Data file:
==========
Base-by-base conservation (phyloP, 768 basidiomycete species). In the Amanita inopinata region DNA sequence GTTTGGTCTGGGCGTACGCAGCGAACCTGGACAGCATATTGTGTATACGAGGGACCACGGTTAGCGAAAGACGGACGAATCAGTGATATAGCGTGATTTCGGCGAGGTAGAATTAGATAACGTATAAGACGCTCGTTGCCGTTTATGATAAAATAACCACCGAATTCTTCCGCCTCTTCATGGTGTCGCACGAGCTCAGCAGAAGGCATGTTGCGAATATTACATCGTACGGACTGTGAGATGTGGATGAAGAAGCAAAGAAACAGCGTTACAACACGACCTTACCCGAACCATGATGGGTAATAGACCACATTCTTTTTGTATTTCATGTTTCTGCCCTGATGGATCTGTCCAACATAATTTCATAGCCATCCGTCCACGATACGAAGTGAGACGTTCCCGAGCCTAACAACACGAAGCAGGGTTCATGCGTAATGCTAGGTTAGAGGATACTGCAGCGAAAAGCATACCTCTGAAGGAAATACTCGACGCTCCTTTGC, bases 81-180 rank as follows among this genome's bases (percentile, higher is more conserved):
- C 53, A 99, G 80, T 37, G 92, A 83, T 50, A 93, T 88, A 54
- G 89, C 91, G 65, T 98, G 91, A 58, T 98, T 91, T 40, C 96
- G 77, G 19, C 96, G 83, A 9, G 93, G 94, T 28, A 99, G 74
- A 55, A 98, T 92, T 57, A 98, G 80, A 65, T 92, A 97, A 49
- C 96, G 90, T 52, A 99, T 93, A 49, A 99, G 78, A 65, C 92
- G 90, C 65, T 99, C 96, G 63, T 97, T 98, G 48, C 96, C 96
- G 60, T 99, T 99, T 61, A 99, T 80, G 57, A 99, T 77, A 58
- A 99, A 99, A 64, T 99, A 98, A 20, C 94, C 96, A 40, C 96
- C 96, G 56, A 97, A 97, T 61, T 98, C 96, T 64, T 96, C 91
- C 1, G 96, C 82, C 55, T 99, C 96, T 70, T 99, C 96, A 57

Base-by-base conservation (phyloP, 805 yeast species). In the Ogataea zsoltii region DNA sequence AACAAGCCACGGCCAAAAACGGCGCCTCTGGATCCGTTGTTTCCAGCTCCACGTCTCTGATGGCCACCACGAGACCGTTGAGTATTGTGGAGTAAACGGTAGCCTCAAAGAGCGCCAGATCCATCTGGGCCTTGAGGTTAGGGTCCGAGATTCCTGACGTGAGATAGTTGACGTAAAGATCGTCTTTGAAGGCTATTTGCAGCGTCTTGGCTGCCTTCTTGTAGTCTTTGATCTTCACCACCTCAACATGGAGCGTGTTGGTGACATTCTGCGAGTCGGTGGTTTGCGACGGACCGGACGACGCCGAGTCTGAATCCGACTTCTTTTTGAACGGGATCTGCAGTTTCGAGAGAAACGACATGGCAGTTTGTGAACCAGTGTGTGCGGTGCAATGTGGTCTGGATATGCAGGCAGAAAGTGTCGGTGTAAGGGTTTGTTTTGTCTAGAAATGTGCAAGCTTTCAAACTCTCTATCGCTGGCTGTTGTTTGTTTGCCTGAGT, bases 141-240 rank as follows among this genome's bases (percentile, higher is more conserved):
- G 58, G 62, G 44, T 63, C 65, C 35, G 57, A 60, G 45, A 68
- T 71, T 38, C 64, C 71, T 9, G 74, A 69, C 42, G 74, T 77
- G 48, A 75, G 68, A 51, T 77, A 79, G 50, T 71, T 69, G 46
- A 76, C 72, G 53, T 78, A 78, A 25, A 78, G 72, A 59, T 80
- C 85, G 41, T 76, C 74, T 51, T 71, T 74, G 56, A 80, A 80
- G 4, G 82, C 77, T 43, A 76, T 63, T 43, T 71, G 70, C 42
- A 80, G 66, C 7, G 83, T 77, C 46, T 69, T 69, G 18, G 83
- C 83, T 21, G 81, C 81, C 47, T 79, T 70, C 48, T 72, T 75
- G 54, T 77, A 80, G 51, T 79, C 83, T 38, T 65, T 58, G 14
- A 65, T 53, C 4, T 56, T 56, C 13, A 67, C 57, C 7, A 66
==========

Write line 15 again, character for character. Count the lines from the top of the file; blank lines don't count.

- G 48, A 75, G 68, A 51, T 77, A 79, G 50, T 71, T 69, G 46